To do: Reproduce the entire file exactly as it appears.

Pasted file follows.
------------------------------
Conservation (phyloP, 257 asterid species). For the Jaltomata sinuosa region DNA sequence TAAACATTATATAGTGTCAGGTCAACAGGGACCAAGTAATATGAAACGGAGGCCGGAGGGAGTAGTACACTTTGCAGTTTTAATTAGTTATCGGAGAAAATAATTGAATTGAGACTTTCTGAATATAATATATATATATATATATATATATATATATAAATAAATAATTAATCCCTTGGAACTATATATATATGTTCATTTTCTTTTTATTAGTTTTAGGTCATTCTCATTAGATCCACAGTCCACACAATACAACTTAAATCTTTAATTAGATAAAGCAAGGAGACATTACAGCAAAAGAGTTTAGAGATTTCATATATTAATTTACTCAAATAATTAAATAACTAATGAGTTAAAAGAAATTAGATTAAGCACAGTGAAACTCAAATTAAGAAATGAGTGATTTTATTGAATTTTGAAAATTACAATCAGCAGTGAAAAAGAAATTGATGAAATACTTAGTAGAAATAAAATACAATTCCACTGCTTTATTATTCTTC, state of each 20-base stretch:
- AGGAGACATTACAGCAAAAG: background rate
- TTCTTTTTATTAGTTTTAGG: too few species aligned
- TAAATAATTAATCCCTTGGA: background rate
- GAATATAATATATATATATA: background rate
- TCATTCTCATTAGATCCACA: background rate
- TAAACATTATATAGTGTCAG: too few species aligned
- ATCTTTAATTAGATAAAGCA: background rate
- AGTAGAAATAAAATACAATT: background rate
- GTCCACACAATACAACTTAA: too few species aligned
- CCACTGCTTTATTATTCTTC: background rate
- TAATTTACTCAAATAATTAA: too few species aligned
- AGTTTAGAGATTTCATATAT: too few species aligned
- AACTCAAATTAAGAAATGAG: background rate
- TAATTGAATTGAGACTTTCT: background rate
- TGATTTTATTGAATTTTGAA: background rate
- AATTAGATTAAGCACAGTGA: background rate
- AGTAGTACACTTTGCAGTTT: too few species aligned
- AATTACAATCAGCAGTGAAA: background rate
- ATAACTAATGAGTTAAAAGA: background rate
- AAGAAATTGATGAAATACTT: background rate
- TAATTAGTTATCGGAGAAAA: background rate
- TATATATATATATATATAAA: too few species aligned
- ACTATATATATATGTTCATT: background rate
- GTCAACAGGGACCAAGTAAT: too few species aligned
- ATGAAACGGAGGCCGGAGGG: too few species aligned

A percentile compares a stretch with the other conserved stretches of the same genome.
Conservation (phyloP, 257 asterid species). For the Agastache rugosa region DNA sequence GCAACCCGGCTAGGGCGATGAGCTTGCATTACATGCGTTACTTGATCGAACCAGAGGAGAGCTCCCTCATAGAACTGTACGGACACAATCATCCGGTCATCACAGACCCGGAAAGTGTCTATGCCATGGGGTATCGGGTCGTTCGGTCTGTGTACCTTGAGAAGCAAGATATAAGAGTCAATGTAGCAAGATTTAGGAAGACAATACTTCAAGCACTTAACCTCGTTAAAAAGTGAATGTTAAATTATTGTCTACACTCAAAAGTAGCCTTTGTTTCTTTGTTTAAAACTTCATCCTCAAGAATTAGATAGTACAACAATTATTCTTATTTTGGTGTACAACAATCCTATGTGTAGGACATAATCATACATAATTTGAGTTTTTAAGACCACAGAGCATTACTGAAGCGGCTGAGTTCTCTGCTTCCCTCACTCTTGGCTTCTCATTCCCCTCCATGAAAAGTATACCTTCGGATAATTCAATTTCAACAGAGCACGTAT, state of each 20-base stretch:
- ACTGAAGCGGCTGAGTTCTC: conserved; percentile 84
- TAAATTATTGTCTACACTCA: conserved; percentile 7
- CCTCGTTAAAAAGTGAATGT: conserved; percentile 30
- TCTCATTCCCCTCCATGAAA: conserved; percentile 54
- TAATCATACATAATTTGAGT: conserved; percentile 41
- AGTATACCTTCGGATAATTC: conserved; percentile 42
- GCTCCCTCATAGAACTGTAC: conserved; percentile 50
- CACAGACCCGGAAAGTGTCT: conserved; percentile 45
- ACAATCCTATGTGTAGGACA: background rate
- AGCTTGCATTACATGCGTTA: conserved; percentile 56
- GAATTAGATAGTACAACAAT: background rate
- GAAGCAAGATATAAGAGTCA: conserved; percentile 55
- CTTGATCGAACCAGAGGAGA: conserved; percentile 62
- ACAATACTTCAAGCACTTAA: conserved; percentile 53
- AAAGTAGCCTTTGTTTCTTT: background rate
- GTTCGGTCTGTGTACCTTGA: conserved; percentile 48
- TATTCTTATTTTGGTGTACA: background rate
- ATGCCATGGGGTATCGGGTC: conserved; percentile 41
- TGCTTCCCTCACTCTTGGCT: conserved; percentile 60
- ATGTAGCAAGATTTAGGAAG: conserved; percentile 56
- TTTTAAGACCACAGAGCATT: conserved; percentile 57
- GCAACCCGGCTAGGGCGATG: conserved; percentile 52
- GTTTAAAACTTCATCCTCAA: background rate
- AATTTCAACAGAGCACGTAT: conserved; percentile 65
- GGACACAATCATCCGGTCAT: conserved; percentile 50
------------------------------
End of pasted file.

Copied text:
Conservation (phyloP, 257 asterid species). For the Jaltomata sinuosa region DNA sequence TAAACATTATATAGTGTCAGGTCAACAGGGACCAAGTAATATGAAACGGAGGCCGGAGGGAGTAGTACACTTTGCAGTTTTAATTAGTTATCGGAGAAAATAATTGAATTGAGACTTTCTGAATATAATATATATATATATATATATATATATATATAAATAAATAATTAATCCCTTGGAACTATATATATATGTTCATTTTCTTTTTATTAGTTTTAGGTCATTCTCATTAGATCCACAGTCCACACAATACAACTTAAATCTTTAATTAGATAAAGCAAGGAGACATTACAGCAAAAGAGTTTAGAGATTTCATATATTAATTTACTCAAATAATTAAATAACTAATGAGTTAAAAGAAATTAGATTAAGCACAGTGAAACTCAAATTAAGAAATGAGTGATTTTATTGAATTTTGAAAATTACAATCAGCAGTGAAAAAGAAATTGATGAAATACTTAGTAGAAATAAAATACAATTCCACTGCTTTATTATTCTTC, state of each 20-base stretch:
- AGGAGACATTACAGCAAAAG: background rate
- TTCTTTTTATTAGTTTTAGG: too few species aligned
- TAAATAATTAATCCCTTGGA: background rate
- GAATATAATATATATATATA: background rate
- TCATTCTCATTAGATCCACA: background rate
- TAAACATTATATAGTGTCAG: too few species aligned
- ATCTTTAATTAGATAAAGCA: background rate
- AGTAGAAATAAAATACAATT: background rate
- GTCCACACAATACAACTTAA: too few species aligned
- CCACTGCTTTATTATTCTTC: background rate
- TAATTTACTCAAATAATTAA: too few species aligned
- AGTTTAGAGATTTCATATAT: too few species aligned
- AACTCAAATTAAGAAATGAG: background rate
- TAATTGAATTGAGACTTTCT: background rate
- TGATTTTATTGAATTTTGAA: background rate
- AATTAGATTAAGCACAGTGA: background rate
- AGTAGTACACTTTGCAGTTT: too few species aligned
- AATTACAATCAGCAGTGAAA: background rate
- ATAACTAATGAGTTAAAAGA: background rate
- AAGAAATTGATGAAATACTT: background rate
- TAATTAGTTATCGGAGAAAA: background rate
- TATATATATATATATATAAA: too few species aligned
- ACTATATATATATGTTCATT: background rate
- GTCAACAGGGACCAAGTAAT: too few species aligned
- ATGAAACGGAGGCCGGAGGG: too few species aligned

A percentile compares a stretch with the other conserved stretches of the same genome.
Conservation (phyloP, 257 asterid species). For the Agastache rugosa region DNA sequence GCAACCCGGCTAGGGCGATGAGCTTGCATTACATGCGTTACTTGATCGAACCAGAGGAGAGCTCCCTCATAGAACTGTACGGACACAATCATCCGGTCATCACAGACCCGGAAAGTGTCTATGCCATGGGGTATCGGGTCGTTCGGTCTGTGTACCTTGAGAAGCAAGATATAAGAGTCAATGTAGCAAGATTTAGGAAGACAATACTTCAAGCACTTAACCTCGTTAAAAAGTGAATGTTAAATTATTGTCTACACTCAAAAGTAGCCTTTGTTTCTTTGTTTAAAACTTCATCCTCAAGAATTAGATAGTACAACAATTATTCTTATTTTGGTGTACAACAATCCTATGTGTAGGACATAATCATACATAATTTGAGTTTTTAAGACCACAGAGCATTACTGAAGCGGCTGAGTTCTCTGCTTCCCTCACTCTTGGCTTCTCATTCCCCTCCATGAAAAGTATACCTTCGGATAATTCAATTTCAACAGAGCACGTAT, state of each 20-base stretch:
- ACTGAAGCGGCTGAGTTCTC: conserved; percentile 84
- TAAATTATTGTCTACACTCA: conserved; percentile 7
- CCTCGTTAAAAAGTGAATGT: conserved; percentile 30
- TCTCATTCCCCTCCATGAAA: conserved; percentile 54
- TAATCATACATAATTTGAGT: conserved; percentile 41
- AGTATACCTTCGGATAATTC: conserved; percentile 42
- GCTCCCTCATAGAACTGTAC: conserved; percentile 50
- CACAGACCCGGAAAGTGTCT: conserved; percentile 45
- ACAATCCTATGTGTAGGACA: background rate
- AGCTTGCATTACATGCGTTA: conserved; percentile 56
- GAATTAGATAGTACAACAAT: background rate
- GAAGCAAGATATAAGAGTCA: conserved; percentile 55
- CTTGATCGAACCAGAGGAGA: conserved; percentile 62
- ACAATACTTCAAGCACTTAA: conserved; percentile 53
- AAAGTAGCCTTTGTTTCTTT: background rate
- GTTCGGTCTGTGTACCTTGA: conserved; percentile 48
- TATTCTTATTTTGGTGTACA: background rate
- ATGCCATGGGGTATCGGGTC: conserved; percentile 41
- TGCTTCCCTCACTCTTGGCT: conserved; percentile 60
- ATGTAGCAAGATTTAGGAAG: conserved; percentile 56
- TTTTAAGACCACAGAGCATT: conserved; percentile 57
- GCAACCCGGCTAGGGCGATG: conserved; percentile 52
- GTTTAAAACTTCATCCTCAA: background rate
- AATTTCAACAGAGCACGTAT: conserved; percentile 65
- GGACACAATCATCCGGTCAT: conserved; percentile 50